Paul said, ” For you were called for freedom, brothers and sisters. But do not use this freedom as an opportunity for the flesh; rather, serve one another through love.” Real love is selfless – not selfish. It is life-giving.
That has been my experience of God’s love. So often, we find ourselves caught in a whirlwind of things that consume us – work, responsibilities, entertainment – noise, noise, noise, movement, movement, movement… God’s love is life-giving and refreshing. In order to feel that, however, we must put Him absolutely first in our lives. Doing the minimum – mass on Sunday and a prayer before turning in isn’t going afford us that peace that our hearts and souls are craving. We’ve got to carve out time each and every day for silence and stillness, for it is there where we might hear God’s whisper and feel His calming presence deep within. “He is as close to you as the very beating of your heart,” a woman once told me. I’ve held onto that wonderful thought! Sit for a few moments and try to focus on the pulsing of your heart. Imagine your heart and Jesus’ heart beating as one together. He’s that close! Isn’t that amazing and awe-inspiring?
The gospel reiterates the importance of putting God first in our lives. Jesus makes it very clear that second or third place will not do! Our priorities have got to be
#1 God, #2 Family, #3 Everyone/Everything else
When we order our lives this way, we acknowledge and honor God’s dominion over our lives. We use our gift of freedom to return love for Love. It is then that we can rest in the knowledge that God will be faithful to us – ever-present – always providing exactly what we need when we need it. God’s generosity is never outdone! To this I can surely testify!
“Seek ye first the kingdom of God and His righteousness and all these things shall be added unto you.” Matthew 6:33
“Remember your word to your servant, in which you have made me hope.
This is my comfort in my distress, that your promise gives me life”.
Psalm 119: 49-50
I’m still not out of revelations to share from my visit with “Jesus” almost two weeks ago. It was that profound! Another thing I took from that conversation was the importance of employing SUPPORT – especially when life gives us way more than we can handle.
The absolute sadness and tragedy of this past week’s events are still very much on everyone’s minds. Our hearts go out to those who died in the mass shooting and the little boy who was snatched by the alligator. I’m particularly worried about those left behind. After all of the memorials and funerals are over – when the world goes on “as usual,” how will the family members of these people find the strength to get out of bed in the morning? Will grief consume them? I pray that they have faith to sustain them.
There are many different forms that support may take: scripture reading, prayer, exercise, meditation, medication, therapy or a confidant to share with, gardening (or something that helps you to connect with the beauty of God’s creation), good nutrition, reaching out to help others, receiving the sacraments frequently… My visitor experienced a great loss in her life. I asked how she managed to continue to put one foot in front of the other – to get out of bed when she’d surely rather withdraw.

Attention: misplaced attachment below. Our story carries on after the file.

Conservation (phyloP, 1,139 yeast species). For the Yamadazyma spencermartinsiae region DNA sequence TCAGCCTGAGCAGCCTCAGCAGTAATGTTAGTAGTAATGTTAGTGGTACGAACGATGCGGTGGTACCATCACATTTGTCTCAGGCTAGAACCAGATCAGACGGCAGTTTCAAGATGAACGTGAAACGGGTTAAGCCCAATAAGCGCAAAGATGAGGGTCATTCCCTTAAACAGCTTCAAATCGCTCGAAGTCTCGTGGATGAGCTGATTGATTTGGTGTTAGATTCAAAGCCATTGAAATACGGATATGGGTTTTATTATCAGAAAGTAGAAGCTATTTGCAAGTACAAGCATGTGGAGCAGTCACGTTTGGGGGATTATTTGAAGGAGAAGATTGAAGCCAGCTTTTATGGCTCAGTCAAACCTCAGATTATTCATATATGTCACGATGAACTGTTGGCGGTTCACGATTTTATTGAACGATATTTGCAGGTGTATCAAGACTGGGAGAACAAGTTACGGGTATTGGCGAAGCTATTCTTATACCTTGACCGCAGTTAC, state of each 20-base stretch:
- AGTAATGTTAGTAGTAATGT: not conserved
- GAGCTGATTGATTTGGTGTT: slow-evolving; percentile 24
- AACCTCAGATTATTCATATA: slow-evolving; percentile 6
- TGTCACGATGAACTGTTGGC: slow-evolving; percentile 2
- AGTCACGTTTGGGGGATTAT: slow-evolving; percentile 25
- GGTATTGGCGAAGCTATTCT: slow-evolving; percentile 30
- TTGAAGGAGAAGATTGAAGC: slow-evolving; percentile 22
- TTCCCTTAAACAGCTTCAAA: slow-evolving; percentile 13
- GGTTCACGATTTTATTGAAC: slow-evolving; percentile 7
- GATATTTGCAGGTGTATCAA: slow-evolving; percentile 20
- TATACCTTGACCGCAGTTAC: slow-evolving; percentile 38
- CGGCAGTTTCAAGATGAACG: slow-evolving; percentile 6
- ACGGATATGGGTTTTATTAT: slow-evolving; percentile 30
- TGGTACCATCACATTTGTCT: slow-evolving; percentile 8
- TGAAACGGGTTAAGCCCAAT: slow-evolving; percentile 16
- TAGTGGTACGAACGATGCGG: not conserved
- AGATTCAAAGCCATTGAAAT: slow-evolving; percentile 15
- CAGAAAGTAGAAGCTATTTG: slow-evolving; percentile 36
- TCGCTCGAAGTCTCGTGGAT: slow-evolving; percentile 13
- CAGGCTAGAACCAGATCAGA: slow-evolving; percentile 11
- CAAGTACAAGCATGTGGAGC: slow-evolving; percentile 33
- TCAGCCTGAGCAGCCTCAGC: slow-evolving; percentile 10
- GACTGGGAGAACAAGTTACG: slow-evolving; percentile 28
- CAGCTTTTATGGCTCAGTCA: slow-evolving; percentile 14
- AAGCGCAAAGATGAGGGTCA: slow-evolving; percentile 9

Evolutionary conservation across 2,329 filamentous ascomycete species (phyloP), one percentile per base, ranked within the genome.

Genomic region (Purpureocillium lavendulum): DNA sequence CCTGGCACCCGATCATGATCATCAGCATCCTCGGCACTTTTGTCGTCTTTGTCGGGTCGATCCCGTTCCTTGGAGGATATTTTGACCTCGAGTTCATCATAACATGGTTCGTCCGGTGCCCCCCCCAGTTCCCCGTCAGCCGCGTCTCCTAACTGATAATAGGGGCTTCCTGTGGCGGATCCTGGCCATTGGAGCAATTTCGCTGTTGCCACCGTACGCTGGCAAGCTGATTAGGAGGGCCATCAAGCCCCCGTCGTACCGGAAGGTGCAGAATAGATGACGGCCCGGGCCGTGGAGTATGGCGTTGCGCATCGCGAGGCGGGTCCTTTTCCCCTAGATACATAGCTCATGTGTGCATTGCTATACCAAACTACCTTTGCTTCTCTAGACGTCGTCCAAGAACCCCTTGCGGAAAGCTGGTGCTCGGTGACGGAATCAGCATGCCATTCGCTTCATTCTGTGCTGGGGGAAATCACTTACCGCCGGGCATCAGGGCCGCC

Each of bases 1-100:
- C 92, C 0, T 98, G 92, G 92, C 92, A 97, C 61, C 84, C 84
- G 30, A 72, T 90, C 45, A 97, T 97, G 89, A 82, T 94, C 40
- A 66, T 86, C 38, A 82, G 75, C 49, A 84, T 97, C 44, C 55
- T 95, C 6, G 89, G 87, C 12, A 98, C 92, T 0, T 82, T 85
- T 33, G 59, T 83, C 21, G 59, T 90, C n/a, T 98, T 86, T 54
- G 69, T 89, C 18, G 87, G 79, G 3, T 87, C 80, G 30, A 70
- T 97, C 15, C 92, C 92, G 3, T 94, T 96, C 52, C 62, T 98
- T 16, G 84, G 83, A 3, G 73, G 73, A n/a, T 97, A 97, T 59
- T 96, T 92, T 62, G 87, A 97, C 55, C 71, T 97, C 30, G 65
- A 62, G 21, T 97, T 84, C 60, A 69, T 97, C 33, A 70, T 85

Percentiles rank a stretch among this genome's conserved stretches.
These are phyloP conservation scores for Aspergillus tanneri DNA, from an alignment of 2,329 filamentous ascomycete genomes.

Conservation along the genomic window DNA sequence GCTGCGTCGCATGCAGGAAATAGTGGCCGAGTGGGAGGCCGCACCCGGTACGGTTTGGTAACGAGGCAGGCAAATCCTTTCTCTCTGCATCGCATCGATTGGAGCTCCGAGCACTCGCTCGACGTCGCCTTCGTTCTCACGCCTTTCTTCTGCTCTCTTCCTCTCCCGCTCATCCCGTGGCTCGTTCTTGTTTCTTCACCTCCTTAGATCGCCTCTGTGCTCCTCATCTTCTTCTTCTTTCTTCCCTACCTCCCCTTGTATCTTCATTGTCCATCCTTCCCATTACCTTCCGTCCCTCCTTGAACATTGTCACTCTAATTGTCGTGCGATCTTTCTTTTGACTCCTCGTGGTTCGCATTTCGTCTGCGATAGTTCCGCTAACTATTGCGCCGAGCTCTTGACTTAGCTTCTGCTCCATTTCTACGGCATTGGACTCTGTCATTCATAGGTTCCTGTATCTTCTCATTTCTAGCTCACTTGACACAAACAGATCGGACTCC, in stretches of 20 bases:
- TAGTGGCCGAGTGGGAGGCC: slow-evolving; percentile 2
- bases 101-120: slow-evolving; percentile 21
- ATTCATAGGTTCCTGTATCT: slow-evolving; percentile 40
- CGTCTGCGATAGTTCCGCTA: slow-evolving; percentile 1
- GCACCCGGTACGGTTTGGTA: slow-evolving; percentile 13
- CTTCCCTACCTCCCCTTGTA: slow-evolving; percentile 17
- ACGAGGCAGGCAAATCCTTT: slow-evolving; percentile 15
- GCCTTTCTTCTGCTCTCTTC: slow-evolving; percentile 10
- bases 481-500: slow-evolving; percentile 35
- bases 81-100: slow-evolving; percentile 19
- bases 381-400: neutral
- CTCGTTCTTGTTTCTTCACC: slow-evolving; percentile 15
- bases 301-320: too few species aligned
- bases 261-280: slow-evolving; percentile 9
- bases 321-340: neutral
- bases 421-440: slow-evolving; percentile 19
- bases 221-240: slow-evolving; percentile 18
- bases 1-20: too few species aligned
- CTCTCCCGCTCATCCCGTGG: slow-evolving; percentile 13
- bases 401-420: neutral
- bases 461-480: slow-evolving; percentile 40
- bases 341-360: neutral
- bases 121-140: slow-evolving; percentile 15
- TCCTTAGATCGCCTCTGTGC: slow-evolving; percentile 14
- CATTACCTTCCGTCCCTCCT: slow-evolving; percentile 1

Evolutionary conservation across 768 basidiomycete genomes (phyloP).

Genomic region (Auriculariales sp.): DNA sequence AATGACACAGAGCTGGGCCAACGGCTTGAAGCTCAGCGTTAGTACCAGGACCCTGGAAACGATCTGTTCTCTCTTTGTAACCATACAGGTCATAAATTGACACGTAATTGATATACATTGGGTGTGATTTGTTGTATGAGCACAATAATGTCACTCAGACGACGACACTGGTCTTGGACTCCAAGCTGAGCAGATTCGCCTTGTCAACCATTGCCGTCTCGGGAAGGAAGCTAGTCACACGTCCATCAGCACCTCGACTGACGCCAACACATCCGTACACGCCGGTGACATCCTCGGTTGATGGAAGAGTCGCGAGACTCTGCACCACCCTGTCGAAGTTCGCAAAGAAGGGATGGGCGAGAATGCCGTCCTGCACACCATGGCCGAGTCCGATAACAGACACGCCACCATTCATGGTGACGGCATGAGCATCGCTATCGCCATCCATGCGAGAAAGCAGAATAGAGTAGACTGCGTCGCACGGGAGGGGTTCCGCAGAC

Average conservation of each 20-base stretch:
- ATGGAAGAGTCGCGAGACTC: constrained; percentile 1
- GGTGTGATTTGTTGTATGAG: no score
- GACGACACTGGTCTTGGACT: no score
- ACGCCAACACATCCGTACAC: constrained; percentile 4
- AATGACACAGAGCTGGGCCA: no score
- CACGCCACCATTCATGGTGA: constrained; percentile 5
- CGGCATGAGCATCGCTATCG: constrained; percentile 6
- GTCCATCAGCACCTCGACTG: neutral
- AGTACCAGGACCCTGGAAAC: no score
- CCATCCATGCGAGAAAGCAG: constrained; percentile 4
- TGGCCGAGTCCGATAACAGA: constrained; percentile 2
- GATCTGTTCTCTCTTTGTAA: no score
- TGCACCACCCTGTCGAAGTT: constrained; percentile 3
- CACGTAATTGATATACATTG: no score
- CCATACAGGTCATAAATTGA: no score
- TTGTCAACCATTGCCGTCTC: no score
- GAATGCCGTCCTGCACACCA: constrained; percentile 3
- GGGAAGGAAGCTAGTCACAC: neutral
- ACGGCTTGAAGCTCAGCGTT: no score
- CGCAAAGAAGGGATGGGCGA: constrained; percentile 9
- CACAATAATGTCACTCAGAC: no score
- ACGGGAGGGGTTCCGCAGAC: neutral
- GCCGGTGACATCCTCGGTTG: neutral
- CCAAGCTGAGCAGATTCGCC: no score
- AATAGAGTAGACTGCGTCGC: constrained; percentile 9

She told me that withdrawing for a time and sitting with the pain is necessary for healing. Crying can be downright therapeutic. She also emphasized the importance of using lots of support of different types like the ones listed above. She reminded me that we only have to “Do Today.” We really mess ourselves up when we look too far down the road saying, “How will I be able to sustain this horrific grief for days and months and even years? I can’t do it!” We can’t do it alone, but we are not alone! There is Someone who wants to carry us – to help us bear the weight of our grief!
Another important aspect of gaining peace in the midst of tragedy is being able to forgive. Forgiveness TRULY is freedom. I have benefitted greatly from the grace of being able to forgive. It was not something that happened overnight – or even something that I could do on my own. That is why I call it a grace! (I will talk more about that another day.)
“Lord, we pray for those who have been devastated by recent tragedies. We remember those who have lost their lives so suddenly. We hold in our hearts the families forever changed by grief and loss. Bring them consolation and comfort. Surround them with our prayers for strength. Bless those who have survived and heal their memories of trauma and devastation. May they have the courage to face the days ahead.
Help us to respond with generosity in prayer, in assistance, and in comfort to the best of our abilities. Keep our hearts focused on the needs of all the community. We ask this in Jesus’ name. Amen.” (Taken from http://www.amm.org/praywithus/tragedy.aspx)
#1 Annie’s graduation from High School! We are so proud of our girl!
#2 Visiting the Louisiana State Arboretum and seeing Bambi up close and personal!
The Alexandria Zoo which was celebrating it’s 90th birthday.
Yes, the jaguars were feeling frisky!
Attending mass twice at this Cathedral was a real treat. I got to see a priest ordination for the first time! Simply beautiful!